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EUR/USD Forecast April 1-5

EUR/USD tumbled down to 4 month lows as the solution for Cyprus left worrying precedents for the future. The beginning of a new month puts the focus on Mario Draghi and the ECB. Will the central bank pull a new magic trick? In addition, we have PMIs as well as many other interesting events are on our list for this week. Here is an outlook for the upcoming events and an updated technical analysis for EUR/USD, now in lower ground.

The updated decisions for Cyprus spared holders of small accounts, but left a lot of uncertainties and open wounds. The suggestion that “bail ins” by depositors could be seen elsewhere certainly created a scare. Banks in Cyprus have already opened, but capital controls are expected to remain for quite some time – not exactly one open market. It’s not only Cyprus: Unemployment claims in Germany disappointed last week, with a 13,000 rise, following a 2,000 contraction in the previous month. Also the US saw some disappointing data, but the economy continues growing. Let’s start:

Updates: The haircut for deposits for big accounts in the Bank of Cyprus was announced over the weekend, and will reach 60%. German Preliminary CPI gained 0.5%, just above the estimate of 0.4%. Spanish Unemployment Change dropped  5.0 thousand, blowing  away the estimate of 30.2 thousand.  Spanish Manufacturing PMI was not as positive, coming in at 44.5 points. The estimate stood at 46.2 points. In Italy, the story was much the same. The Unemployment Rate dropped from 11.8% to 11.6%, but the Manufacturing PMI dropped to 445. points, missing the estimate  of 45.4 points. The Eurozone Unemployment Rate remained steady, at a record high of 12.0%. In Italy, President Giorgio Napolitano convened a panel of 10 experts to try and come up with a solution to forming a government, after coalition talks failed. EUR/USD is steady, as the pair was trading at 1.2836. Eurozone CPI Flash Estimate came in at 1.7%, just above the estimate of 1.6%. Spanish Services PMI  climbed to  45.3 points, beating the estimate of 44.3. The story was similar with Italian Services PMI, which rose to 45.5 points, easily beating the estimate of 43.4 points. Eurozone Final Services PMI came in at 46.4 points, just shy of the forecast of 46.5 points. Spanish 10-year bonds recorded a yield of 4.48%, lower than the previous yield of 4.90%. Eurozone PPI rose 0.2%, matching expectations. French 10-year bonds fell to a yield of 1.94%. This was lower than the previous yield of 2.10%. As expected, the ECB held the benchmark interest rate at 0.75%. The markets will  be closely following the follow-up press conference, hosted by ECB head Mario Draghi. EUR/USD was testing the 1.28 line, as the pair was trading at 1.2812.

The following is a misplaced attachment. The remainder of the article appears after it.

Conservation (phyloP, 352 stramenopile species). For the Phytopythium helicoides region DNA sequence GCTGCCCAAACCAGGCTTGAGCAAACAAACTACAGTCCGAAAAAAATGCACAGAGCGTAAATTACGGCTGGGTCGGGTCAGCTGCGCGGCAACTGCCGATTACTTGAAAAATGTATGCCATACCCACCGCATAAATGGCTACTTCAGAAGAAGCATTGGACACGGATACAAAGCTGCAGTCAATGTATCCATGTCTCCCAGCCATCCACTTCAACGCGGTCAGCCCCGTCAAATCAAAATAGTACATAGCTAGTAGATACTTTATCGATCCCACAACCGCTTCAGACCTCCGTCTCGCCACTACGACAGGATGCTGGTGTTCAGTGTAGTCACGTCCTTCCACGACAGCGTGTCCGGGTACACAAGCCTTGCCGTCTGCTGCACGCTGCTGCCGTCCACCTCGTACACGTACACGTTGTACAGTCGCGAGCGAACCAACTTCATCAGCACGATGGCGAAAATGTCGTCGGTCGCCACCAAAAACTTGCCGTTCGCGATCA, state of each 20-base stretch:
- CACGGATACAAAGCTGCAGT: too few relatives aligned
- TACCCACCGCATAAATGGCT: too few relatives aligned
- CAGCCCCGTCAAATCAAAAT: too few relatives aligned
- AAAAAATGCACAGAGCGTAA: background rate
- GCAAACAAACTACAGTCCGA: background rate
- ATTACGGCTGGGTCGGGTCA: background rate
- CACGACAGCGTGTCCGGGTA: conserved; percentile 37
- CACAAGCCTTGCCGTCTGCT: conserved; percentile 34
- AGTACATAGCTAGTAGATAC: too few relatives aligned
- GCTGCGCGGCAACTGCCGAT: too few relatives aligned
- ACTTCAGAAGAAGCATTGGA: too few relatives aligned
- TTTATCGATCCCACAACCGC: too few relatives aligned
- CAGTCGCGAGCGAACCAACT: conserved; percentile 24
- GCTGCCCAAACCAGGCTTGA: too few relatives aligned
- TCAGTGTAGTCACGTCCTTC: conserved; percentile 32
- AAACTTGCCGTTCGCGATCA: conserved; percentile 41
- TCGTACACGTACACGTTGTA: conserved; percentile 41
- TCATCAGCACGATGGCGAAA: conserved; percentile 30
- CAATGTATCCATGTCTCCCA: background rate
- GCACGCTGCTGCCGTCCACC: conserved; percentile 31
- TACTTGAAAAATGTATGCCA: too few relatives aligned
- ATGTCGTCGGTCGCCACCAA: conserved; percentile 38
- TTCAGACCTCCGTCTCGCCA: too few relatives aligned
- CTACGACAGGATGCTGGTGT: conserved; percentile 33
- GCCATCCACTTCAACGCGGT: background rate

EUR/USD daily graph with support and resistance lines on it. Click to enlarge:EUR USD Technical Analysis for currency trading fundamental outlook and sentiment April 1 5 2013

  1. German Prelim CPI: Tuesday. Consumer price index increased 0.6% in February after a 0.5% drop in January, yet below the 0.7% CPI expected by analysts. The lack of inflationary pressures affects the euro-zone average nearing the 2.0% ECB target in the medium rate. A further rise of 0.4% is expected now.
  2. Spanish employment data: Tuesday, 7:00. Spanish jobless claims slowed in February, reaching a five year low of 59,444 from 132,100 in January, supporting claims that the worst is over for Spain. Deputy Economy Minister Fernando Jimenez Latorre said  Spain’s recession will moderate in the first three months of the year. The country’s record jobless rate will reach to 27% this year, nearly a third of all unemployed in the euro region. Another improvement is expected with 30,200 jobless claims.
  3. Manufacturing PMIs: Tuesday.  Manufacturing activity in Spain, Italy and the Eurozone did not seem to improve much in February, Figures remained in contraction I Spain, reaching 46.8 from 46.1 in January   while worsening again in Italy, down to 45.8 from 46.7. Meantime Eurozone Manufacturing Purchasing Managers’ Index registered 47.9 in February, following an earlier flash reading of 47.8 but still below the 50 point line for the 19th month running.  Manufacturing activity in Spain is expected to worsen to 46.2, Italy with 45.4, and the Eurozone remain at 46.6.